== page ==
Though skin care is often marketed to the masses, few products or pieces of advice are universal. So, how do you know what advice to follow? When does something you’re reading apply to you and your specific skin care needs? Fortunately, there are a handful of tips that anyone and everyone should follow. We asked the experts for the number-one piece of skin care advice they’d give to anyone who wants healthy, glowing skin. Here’s what seven dermatologists and skin care experts had to say.
While sitting out in the warm sun during Sunday brunch might seem and feel harmless, “those UV [rays] are actually causing long-term skin damage,” according to Tsippora Shainhouse, MD, FAAD, a board-certified dermatologist in Beverly Hills and a clinical instructor at the University of Southern California. “Not only do they damage cells, which can trigger the development of skin cancers, but they break down structural collagen in the dermis, which leads to accelerated and permanent skin aging, including wrinkles, brown spots, broken vessels and changes in skin texture.”
Dr. Shainhouse’s best advice is to “limit direct sun exposure during peak sun hours (10 a.m. to 3 p.m.) and never use a tanning bed! Apply a broad-spectrum sunscreen with SPF 30+ to exposed skin every single day and wear protective clothing to keep UV rays off of your skin.”
Try The Organic Pharmacy’s Cellular Protection Sun Cream SPF 30, a mineral sunscreen that nourishes skin and protects from both UVA and UVB rays.
While we now understand that using sunscreen on a daily basis is a must for your overall skin care, Ashli Carnicelli, a Medical Aesthetician in Raleigh, NC, says that another fantastic way to protect your skin from premature aging is to add “a concentrated vitamin C serum.” While it can’t replace SPF, vitamin C is a powerful antioxidant that offers extra protection against the skin-aging effects of the sun. Carnicelli also emphasizes to “make sure you apply the vitamin C to dry skin and allow it to dry for 5 minutes before applying serums, moisturizers and SPF.”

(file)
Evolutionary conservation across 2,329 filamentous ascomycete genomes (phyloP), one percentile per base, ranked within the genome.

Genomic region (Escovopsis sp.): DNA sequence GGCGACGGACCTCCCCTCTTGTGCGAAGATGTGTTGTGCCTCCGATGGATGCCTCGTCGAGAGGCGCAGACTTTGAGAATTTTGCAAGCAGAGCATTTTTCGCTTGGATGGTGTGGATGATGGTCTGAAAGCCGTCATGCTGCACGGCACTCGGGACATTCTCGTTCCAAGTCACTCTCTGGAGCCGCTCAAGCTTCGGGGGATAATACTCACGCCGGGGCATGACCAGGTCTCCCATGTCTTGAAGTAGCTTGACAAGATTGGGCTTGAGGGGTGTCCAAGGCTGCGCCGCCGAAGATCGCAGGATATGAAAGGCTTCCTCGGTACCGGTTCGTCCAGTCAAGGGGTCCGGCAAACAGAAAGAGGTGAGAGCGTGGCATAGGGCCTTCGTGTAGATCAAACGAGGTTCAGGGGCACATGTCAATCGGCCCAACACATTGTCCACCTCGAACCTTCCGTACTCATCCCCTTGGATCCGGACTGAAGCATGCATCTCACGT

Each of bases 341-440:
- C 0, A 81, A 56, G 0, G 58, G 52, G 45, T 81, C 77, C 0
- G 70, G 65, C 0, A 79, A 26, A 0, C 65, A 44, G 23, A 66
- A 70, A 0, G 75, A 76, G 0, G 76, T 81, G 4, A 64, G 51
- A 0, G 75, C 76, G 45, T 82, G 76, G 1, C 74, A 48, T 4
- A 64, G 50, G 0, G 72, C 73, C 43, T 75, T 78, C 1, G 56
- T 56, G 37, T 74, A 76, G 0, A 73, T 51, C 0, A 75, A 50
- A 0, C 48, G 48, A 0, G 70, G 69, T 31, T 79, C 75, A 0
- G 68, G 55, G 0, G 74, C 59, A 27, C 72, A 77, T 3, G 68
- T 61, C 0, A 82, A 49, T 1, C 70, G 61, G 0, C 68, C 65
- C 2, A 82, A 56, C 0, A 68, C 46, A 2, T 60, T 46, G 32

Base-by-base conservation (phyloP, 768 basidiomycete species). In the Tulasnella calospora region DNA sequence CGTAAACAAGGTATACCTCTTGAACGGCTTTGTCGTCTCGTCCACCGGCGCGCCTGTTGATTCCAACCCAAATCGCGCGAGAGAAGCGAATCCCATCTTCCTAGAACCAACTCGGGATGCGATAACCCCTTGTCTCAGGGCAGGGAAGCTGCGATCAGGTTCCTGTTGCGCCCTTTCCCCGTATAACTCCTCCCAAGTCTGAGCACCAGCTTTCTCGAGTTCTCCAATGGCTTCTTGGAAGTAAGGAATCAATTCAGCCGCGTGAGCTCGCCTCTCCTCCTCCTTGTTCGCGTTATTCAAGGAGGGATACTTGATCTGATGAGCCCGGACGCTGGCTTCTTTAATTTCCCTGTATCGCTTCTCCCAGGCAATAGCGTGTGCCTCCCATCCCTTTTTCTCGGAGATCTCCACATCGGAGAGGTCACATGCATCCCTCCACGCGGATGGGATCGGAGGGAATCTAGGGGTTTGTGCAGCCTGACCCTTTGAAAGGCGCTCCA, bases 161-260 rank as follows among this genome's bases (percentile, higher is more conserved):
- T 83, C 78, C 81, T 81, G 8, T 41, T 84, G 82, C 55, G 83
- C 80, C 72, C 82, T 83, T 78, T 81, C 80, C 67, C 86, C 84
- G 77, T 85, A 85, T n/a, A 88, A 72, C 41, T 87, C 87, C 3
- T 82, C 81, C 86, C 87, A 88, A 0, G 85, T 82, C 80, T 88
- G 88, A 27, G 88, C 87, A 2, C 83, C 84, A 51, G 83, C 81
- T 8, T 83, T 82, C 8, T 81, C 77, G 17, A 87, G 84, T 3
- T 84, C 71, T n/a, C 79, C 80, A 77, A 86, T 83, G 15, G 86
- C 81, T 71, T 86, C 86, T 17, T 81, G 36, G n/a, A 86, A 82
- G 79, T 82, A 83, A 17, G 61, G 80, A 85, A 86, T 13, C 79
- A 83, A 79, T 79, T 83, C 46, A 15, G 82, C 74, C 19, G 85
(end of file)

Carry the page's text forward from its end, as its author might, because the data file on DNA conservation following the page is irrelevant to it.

Try Supergoop’s SPF 50 Antioxidant-Infused Sunscreen Mist with Vitamin C to give your skin SPF and vitamin C in one step.
Getting yourself to routinely moisturize can feel daunting if you struggle with acne or have oily skin. However, Stanley Kovak, MD, of Kovak Dermatology & Laser Surgery says that moisturizing and hydrating your skin is beneficial to all skin types. “If you are acne-prone, it is best to use non-comedogenic products that won’t clog your pores,” says Dr. Kovak. “The truth is that dry skin ultimately causes inflammation and increased oil production which can lead to more acne. Hydrated skin is essential to controlling acne and keeping a fresh, radiant complexion.”
Try La Roche-Posay’s Anthelios SX Daily Moisturizing Cream With Sunscreen, a top-rated, lightweight moisturizer designed for every skin type—from sensitive to oily.